The Employee Benefits & Executive Compensation attorneys at Chamberlain Hrdlicka represent public companies, large and closely-held private companies, tax-exempt organizations, and the fiduciaries who oversee those entities' employee benefit plans. We understand incentives in the workplace, and we stand ready with an integrated approach to help you deal with them.
From qualified retirement plans, to executive compensation, to fiduciary advice, to health and welfare programs, to mergers and acquisitions, to ERISA litigation, our broad experience helps companies answer questions in these areas of the law. A background in tax, securities, and fiduciary matters is our foundation. A common theme runs through our work in these areas: we specialize in representing employers in protecting their interests and maximizing tax advantages. We understand the work that goes into creating and maintaining incentives in the workplace, and we have the technical skills to help keep a company's employee benefit plans operating at peak efficiency.
At Chamberlain Hrdlicka, we stand with Boards of Directors, Compensation Committees, and the HR teams that serve those directors and committees, as they seek to provide a stable, productive environment for company executives and workers.
Chamberlain Hrdlicka Blawgs
- Posts by Joshua A. SutinShareholder
Joshua Sutin helps clients unravel complex legal and business issues related to employee benefit plans, tax-exempt organizations, and business tax planning. He counsels both businesses and not-for-profit organizations on the ...
A former Bank of America employee filed a proposed class action in Florida federal court alleging the bank provided employees with noncompliant, "confusing and piecemeal" COBRA notices in an effort to save money, willfully violating the Employee Retirement Income Security Act. This is not the first class action filed for poorly drafted COBRA notices. The daily penalty that can be imposed per violation is staggering.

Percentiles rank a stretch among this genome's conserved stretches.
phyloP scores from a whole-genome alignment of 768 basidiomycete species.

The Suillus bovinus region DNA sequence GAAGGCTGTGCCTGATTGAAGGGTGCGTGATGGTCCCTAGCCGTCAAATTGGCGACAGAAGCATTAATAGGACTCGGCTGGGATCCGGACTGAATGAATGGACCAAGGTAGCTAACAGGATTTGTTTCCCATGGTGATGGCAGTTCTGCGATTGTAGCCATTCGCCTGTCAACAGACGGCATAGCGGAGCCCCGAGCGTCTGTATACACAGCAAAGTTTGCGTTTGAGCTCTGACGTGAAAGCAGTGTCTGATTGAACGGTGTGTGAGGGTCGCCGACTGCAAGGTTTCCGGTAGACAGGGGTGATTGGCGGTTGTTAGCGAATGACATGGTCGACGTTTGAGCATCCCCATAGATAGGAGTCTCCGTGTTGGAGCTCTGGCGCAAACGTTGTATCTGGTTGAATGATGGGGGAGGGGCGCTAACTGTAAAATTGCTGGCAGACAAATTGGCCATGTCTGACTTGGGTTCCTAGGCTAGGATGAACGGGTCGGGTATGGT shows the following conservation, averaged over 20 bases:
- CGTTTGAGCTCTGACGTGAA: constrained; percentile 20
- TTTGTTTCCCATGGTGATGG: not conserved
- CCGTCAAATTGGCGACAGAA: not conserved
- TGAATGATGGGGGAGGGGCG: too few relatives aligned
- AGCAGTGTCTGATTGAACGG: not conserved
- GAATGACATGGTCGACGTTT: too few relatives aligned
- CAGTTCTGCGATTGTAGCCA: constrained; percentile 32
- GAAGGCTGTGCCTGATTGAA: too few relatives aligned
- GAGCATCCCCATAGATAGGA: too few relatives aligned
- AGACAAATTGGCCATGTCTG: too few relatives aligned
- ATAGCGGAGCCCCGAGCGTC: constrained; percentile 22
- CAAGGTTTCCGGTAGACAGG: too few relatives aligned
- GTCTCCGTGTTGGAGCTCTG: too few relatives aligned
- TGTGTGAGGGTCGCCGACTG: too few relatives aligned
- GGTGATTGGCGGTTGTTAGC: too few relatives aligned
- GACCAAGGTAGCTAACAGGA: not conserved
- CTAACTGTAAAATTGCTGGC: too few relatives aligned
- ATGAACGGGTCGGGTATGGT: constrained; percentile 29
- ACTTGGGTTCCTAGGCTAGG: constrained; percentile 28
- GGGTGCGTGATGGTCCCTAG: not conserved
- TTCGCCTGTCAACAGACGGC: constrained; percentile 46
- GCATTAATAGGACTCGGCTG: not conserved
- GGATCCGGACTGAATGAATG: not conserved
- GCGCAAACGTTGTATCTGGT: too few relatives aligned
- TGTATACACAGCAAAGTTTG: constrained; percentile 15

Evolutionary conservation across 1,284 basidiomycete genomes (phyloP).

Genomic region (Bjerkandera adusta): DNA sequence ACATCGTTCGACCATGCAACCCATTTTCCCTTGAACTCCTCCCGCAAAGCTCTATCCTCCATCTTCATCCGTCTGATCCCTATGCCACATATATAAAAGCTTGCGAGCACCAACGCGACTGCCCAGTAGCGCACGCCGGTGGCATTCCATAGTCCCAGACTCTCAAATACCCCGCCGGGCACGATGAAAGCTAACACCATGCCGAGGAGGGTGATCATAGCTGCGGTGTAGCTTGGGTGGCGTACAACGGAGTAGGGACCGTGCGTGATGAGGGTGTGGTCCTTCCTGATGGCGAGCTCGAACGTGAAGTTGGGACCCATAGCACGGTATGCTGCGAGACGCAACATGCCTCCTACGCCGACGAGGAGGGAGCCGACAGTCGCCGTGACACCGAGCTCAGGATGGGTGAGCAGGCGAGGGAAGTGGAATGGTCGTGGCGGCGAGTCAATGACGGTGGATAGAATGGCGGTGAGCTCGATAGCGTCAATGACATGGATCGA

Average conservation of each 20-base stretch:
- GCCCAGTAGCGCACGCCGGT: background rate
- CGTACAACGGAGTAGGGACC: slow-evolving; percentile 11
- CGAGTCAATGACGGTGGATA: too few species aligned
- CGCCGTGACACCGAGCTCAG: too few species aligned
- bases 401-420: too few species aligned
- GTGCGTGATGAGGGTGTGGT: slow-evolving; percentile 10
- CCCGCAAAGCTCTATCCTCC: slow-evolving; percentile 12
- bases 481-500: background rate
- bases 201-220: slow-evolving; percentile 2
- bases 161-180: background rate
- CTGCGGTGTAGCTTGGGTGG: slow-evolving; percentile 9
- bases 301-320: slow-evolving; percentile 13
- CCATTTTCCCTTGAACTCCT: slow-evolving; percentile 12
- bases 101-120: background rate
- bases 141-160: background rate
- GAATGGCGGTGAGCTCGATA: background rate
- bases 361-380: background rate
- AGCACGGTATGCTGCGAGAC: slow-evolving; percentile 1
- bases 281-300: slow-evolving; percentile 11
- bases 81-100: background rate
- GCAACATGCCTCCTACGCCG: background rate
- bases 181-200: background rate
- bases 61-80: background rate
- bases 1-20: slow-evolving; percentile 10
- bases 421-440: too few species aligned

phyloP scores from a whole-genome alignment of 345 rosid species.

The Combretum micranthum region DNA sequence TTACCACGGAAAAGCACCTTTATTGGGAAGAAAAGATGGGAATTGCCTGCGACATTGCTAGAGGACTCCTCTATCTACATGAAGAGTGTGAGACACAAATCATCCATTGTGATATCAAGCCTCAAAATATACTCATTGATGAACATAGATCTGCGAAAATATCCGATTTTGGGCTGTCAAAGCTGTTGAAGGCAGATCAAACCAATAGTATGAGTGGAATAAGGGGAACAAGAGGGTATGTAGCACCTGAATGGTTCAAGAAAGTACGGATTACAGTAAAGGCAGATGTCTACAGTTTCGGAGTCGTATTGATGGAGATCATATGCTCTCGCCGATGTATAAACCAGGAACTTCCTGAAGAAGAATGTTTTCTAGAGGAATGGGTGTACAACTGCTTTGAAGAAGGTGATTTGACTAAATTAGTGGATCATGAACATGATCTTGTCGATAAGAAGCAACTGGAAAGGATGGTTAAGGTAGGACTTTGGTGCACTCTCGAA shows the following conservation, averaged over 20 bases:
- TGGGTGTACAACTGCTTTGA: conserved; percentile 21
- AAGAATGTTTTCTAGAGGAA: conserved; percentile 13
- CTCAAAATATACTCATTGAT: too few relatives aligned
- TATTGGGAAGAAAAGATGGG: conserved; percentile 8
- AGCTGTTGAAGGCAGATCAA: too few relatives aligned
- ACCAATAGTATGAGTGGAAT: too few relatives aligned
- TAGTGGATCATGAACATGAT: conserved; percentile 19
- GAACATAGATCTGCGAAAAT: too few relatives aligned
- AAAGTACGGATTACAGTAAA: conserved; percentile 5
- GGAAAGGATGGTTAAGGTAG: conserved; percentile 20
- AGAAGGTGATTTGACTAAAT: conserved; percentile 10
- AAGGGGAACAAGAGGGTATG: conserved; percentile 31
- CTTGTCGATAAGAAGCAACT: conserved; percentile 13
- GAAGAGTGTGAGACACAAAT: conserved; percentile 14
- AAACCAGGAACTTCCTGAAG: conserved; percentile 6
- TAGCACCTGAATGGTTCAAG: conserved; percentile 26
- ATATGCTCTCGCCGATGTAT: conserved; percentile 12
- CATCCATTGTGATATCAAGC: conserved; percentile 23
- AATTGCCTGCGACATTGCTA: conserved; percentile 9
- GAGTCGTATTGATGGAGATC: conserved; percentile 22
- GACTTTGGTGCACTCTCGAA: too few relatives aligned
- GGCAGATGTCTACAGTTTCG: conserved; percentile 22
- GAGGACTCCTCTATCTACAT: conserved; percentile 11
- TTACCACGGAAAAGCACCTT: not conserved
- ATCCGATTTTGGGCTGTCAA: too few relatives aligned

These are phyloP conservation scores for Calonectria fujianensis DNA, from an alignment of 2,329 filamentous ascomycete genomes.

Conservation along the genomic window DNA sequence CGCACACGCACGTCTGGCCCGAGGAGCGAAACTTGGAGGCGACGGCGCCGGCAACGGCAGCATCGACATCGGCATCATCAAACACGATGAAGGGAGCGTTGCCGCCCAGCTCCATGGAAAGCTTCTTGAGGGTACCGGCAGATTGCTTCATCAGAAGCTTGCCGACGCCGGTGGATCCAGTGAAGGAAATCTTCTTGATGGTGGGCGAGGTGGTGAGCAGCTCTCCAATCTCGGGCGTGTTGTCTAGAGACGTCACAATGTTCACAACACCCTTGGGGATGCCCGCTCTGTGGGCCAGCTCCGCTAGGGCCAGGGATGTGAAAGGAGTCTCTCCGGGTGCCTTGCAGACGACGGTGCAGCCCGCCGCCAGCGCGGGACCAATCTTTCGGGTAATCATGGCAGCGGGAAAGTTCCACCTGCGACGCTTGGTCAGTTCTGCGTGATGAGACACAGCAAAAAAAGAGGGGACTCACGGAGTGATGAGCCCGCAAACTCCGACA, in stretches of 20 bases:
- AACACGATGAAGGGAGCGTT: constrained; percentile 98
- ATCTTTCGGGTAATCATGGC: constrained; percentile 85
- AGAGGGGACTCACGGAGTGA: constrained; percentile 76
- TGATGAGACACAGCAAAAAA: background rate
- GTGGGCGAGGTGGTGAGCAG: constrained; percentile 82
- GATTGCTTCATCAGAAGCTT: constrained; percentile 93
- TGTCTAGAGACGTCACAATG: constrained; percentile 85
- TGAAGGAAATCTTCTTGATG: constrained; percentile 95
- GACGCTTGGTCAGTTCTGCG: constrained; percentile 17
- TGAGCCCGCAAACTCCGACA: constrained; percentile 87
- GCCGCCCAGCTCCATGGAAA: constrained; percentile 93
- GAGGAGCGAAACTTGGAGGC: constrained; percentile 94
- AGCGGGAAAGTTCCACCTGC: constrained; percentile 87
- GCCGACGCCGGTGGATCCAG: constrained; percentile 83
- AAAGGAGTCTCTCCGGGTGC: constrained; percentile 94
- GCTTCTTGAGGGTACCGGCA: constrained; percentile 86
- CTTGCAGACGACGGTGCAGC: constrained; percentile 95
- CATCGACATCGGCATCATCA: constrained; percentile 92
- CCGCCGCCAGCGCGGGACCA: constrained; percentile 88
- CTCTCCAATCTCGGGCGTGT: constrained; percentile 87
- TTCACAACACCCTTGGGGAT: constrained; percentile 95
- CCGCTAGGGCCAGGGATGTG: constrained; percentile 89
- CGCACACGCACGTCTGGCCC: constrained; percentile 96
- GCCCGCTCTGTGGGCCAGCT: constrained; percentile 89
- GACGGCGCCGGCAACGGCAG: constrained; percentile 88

Other cases that have been filed allege that the COBRA notices were missing items that are required by the Department of Labor’s model notice. For example, the name ...
Self-directed IRA distribution to Owner was taxable when it could have been avoided easily.
In Ball, TC Memo 2020-152, the Tax Court has held against a self-directed traditional IRA owner. The owner directly took an IRA distribution and then transferred the cash into the IRA owner's wholly-owned limited liability company. The distribution was redeposited into the IRA in a subsequent year. The Internal Revenue Service and the Tax Court held that the owner had taxable income in the year of the distribution.
All self-directed IRA owners should be very careful in how they invest the ...
494 pages of guidance on 62 pages of new final regulations that impact employer sponsored group health plans. This will not be easy nor cheap!
The final rules set forth requirements for group health plans and health insurance issuers in the individual and group markets to disclose cost-sharing information upon request to a participant, beneficiary, or enrollee (or his or her authorized representative), including an estimate of the individual’s cost-sharing liability for covered items or services furnished by a particular provider. Under the final rules, plans and issuers are ...
Catherine Jones, Employee Plans Director with the Internal Revenue Service’s Tax-Exempt and Government Entities Division, laid out the IRS’s thinking regarding top compliance issues for employee benefit plans, during a November 10 webinar hosted by the American Institute of CPAs.